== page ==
According to a recent press report, in the London Borough of Havering they have gone one step further. According to the Romford Recorder, after issuing a letter for the third time to a driver, the police will take further action by issuing a “mandatory speed awareness course” invite. It is not at all clear what legal basis the police might be claiming for having powers to do this. Could they prosecute the driver for example if the speed awareness course invite is ignored?

Of course this kind of scheme, effectively local vigilantism, is opposed by many. For example a poll by Populus conducted on behalf of the AA showed almost equal numbers of people in favour as opposed. As one person said, it was “just an excuse for local busybodies to interfere with neighbours behaviour” (quote from a Guardian article on the subject).

The writer is looking into this topic further.

Roger Lawson

Telegraph Coverage of Speed Awareness Courses

On the 3rd September the Daily Telegraph ran a lengthy article on speed awareness courses which included some quotes from this writer. Here’s a brief summary of the contents.

It noted that 1.6 million motorists were caught speeding last year and record numbers were attending speed awareness courses (1.2 million last year). These numbers have partly risen because the “qualifying speeds” within which you may be offered a course have been broadened (for example as much as 42 mph in a 30 limit area, or 86 mph in a 70 limit).

But there is little evidence that the courses do much good. The article quoted Chris Miller, former Hertfordshire Assistant Chief Constable, as saying “There’s too little independent oversight, too little research to show whether these highly lucrative courses, all at the expense of motorists, do any good”.

I was quoted as follows: “If you were a burglar and police let you off if you paid some money it would be a criminal offence. What’s the difference with SACs?” And: “We believe they are also used to fund police activities other than simple SAC administration contradicting what Ministers promised when the courses began”.

A really odd response was obtained from Rob Gifford, CEO of the Road Safety Trust and UKROED (who run the scheme), who was asked whether they should be independently run by the Government. He said “…police would be extremely concerned because it would give the Government the power to tell police officers what to do and historically they have never done that”. Since when were police not accountable to the Government, and to Parliament? Do they now consider themselves above the law?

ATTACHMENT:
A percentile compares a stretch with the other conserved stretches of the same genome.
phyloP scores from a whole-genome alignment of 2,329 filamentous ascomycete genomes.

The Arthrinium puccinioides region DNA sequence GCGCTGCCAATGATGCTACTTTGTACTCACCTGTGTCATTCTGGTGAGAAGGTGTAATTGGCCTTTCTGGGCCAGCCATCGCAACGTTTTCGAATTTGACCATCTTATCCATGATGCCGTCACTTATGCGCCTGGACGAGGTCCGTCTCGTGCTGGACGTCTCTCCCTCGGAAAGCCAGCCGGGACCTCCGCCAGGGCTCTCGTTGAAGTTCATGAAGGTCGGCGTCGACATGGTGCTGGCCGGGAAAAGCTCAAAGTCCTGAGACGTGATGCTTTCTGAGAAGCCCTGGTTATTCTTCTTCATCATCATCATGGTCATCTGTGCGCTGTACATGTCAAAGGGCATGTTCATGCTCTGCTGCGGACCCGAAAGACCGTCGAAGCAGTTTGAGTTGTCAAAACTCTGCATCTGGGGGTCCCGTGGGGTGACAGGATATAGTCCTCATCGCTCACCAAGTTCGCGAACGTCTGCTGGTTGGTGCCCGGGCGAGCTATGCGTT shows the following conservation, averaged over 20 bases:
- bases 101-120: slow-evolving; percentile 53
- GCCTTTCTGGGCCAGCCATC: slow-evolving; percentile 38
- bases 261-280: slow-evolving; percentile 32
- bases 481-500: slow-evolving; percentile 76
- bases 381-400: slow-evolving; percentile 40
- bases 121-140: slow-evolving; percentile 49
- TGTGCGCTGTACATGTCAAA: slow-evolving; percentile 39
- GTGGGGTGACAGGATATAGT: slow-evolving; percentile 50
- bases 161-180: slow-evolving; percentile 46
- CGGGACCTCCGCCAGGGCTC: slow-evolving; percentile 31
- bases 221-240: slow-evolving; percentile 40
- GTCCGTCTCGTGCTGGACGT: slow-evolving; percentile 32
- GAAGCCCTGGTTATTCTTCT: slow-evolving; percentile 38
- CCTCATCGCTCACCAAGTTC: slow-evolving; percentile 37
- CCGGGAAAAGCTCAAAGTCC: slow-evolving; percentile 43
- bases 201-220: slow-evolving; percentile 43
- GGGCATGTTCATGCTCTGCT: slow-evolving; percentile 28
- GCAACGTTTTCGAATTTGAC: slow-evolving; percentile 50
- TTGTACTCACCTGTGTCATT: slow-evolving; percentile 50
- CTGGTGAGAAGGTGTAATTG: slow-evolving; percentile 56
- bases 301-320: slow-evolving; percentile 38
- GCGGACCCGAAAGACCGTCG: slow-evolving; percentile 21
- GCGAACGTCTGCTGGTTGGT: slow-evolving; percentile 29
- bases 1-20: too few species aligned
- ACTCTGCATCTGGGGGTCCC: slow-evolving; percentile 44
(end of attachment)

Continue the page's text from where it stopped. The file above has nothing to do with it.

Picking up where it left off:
The article also reported that the Government has commissioned IPSOS MORI to carry out to carry out a review of the SAC industry. As AMPOW has said, there is no firm evidence of any benefit to road safety. The only evidence that is available is based on “attitudinal surveys” done on attendees. They reported on positive responses to the courses and “greater intentions to comply with speed limits”. But of course the problem with these kind of surveys is that the respondents are likely to give the answers they think those asking the questions would like and it is easy to distort the results by the way questions are phrased.

What we surely need is to track people who attend such courses and compare their accident records with a control group who have not attended a course. And compare them also with a group who were given penalty points which the article suggested is known to be effective.

But using IPSOS MORI to do such research is very odd as they are primarily a market research company focussed mainly on public opinion polls. Indeed I would say they are the Governments favourite pollster when they wish to get the answer they want. So it looks exceedingly likely that this will be a whitewash of the evidence on this subject.

Perhaps the best comment on this topic was in a subsequent letter to the Telegraph by Andrew Tobin who said “Sir – If speed awareness courses are effective, my insurance premium should go down if I take one, as I become a lower risk. But it goes up”.

Yes insurance companies might well be able to provide useful evidence on the question of the effectiveness of speed awareness courses, but even if the ends might be beneficial (which I very much doubt), the means are illegal and unjustified.

Roger Lawson